July 27, 2014
Only two years after its discovery in a single town in Connecticut, a dreaded invasive insect that attacks ash trees already has spread into five counties, a death sentence for tens of thousands of trees.
The emerald ash borer is expected to infest and kill many thousands of white oaks in Connecticut in coming years. Photo courtesy of the U. S. Forest Service. Click to enlarge.
“It is exploding,” said Kirby C. Stafford III, a scientist with the Connecticut Agricultural Experiment Station who also is the designated state entomologist. “We our going to lose our ash.”
The insect, the emerald ash borer, native to Asia, was first discovered in Michigan in 2002 and has spread throughout the Midwest, parts of the south and the northeast, already having killed millions of ash trees.
My story on the spread of the insect appears today on the cover of the Connecticut news section of The Hartford Courant. Here is the link to the full story: http://www.courant.com/news/connecticut/hc-ash-trees-threatened-20140728,0,5263723.story
Once centered in New Haven County, the beetle has now spread to Fairfield, Hartford, Litchfield and Middlesex counties. With a new discovery in Bridgeport in recent days, the beetle has now been identified in 39 cities and towns in Connecticut, 24 of them this year.
Ash trees – white ash is the most common, but green ash also is found in Connecticut – make up between 4 percent and 15 percent of Connecticut forests. They are found throughout the state, but are especially numerous in a long south-to-north band in western Litchfield County and in northern Middlesex, eastern Hartford and southern Tolland counties.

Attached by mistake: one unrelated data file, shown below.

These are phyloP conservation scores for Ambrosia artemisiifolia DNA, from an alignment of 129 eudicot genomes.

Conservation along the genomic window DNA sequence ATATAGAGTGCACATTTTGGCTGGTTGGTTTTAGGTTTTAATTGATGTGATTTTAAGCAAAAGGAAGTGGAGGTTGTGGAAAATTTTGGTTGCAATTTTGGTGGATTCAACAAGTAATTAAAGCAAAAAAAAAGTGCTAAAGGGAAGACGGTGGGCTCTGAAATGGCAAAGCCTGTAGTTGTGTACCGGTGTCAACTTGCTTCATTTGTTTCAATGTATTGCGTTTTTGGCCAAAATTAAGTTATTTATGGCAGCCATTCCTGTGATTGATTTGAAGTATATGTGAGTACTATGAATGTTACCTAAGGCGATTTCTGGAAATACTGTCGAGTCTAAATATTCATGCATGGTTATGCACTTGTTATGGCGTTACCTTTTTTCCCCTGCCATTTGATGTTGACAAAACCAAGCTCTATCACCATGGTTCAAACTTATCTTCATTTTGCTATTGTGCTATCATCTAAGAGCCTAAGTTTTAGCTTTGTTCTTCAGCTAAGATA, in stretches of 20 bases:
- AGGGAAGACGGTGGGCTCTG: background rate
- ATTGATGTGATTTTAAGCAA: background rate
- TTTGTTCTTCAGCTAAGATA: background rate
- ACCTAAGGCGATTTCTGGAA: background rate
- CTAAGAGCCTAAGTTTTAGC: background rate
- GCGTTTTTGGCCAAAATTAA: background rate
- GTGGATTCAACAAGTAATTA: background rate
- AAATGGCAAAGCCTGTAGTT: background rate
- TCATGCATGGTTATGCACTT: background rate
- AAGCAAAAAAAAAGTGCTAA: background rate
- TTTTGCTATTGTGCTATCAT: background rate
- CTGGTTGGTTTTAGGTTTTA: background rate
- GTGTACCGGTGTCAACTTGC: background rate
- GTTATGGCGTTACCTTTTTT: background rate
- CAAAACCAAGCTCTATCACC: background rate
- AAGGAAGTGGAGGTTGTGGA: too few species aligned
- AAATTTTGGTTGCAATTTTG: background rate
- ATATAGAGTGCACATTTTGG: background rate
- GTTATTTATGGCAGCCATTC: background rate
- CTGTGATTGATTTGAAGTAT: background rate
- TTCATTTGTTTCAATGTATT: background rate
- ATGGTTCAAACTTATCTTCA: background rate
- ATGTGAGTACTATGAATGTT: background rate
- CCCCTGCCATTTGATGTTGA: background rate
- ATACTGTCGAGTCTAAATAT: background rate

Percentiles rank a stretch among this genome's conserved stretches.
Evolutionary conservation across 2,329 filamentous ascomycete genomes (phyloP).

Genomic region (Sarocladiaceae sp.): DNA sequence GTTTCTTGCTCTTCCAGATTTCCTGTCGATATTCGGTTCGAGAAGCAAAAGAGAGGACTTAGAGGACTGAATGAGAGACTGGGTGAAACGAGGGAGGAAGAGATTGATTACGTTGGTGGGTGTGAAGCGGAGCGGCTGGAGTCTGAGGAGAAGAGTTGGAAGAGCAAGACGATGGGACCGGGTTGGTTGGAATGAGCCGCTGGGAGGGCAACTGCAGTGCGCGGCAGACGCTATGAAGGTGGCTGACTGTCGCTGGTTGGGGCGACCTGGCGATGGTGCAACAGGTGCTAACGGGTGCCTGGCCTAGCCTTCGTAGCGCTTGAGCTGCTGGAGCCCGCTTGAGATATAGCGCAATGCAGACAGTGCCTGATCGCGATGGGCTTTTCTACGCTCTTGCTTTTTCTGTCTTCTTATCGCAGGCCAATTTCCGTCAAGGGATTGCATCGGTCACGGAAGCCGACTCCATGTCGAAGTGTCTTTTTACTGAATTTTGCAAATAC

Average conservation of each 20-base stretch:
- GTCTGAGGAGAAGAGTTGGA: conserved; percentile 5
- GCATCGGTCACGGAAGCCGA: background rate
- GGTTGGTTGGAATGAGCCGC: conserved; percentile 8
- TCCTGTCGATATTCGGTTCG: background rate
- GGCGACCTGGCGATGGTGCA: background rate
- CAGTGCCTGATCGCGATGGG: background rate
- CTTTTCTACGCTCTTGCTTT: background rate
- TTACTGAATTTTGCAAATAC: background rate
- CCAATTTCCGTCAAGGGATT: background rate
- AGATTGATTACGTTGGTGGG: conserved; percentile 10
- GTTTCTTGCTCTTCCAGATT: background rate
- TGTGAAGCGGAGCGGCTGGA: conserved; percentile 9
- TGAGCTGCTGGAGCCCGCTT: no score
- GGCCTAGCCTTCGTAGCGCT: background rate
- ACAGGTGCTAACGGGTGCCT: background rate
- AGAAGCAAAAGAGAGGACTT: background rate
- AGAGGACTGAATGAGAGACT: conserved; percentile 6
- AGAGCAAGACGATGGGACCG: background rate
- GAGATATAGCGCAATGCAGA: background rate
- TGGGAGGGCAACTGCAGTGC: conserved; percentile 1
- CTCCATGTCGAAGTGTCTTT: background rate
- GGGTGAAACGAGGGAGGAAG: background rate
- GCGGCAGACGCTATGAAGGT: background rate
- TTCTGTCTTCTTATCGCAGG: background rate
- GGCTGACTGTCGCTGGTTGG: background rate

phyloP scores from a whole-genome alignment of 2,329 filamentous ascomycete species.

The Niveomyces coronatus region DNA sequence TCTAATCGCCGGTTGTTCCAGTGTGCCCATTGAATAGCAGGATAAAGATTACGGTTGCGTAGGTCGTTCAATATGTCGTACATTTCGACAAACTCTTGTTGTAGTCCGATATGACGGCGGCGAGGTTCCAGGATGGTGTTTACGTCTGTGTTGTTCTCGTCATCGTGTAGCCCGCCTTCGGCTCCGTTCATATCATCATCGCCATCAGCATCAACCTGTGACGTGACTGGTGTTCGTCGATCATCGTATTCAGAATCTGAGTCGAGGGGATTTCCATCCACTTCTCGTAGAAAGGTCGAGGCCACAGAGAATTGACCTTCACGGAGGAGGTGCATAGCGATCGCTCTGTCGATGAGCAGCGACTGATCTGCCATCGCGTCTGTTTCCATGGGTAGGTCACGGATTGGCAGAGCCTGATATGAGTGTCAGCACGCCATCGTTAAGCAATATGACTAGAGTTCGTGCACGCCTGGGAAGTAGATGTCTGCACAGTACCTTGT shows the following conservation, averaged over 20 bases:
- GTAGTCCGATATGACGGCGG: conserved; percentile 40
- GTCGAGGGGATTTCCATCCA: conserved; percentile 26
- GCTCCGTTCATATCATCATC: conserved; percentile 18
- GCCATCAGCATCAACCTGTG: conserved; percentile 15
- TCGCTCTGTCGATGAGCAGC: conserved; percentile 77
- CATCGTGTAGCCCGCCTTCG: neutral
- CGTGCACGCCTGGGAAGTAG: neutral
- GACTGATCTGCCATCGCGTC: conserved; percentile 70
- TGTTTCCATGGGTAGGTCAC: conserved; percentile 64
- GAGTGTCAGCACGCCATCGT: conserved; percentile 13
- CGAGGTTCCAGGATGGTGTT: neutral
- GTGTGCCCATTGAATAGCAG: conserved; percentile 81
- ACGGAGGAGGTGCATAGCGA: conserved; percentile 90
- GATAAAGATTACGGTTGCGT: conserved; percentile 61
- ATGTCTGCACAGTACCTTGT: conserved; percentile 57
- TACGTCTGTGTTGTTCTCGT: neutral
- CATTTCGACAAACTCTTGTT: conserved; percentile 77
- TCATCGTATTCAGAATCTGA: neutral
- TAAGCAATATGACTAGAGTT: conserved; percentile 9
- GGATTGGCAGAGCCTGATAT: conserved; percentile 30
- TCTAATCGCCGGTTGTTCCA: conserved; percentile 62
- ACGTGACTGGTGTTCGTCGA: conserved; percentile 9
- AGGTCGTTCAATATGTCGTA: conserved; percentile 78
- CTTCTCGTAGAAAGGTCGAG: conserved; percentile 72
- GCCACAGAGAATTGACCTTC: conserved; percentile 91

Stafford said it is likely the beetle already is established in other towns. The state has a monitoring program to help identify newly affected forests. That it will be found in coming years in all 169 cities and towns in Connecticut appears inevitable.
White ash is a handsome tree with ash-colored bark in a distinctive, tight, diamond-like pattern. The wood is strong, light and pliable and has been used for baseball bats, tennis racquets and hockey sticks, among many other uses. In fall, the white ash is one of the distinctive components of the iconic New England fall foliage color, many of the trees displaying leaves of a light purple hue, rare in the foliage palette.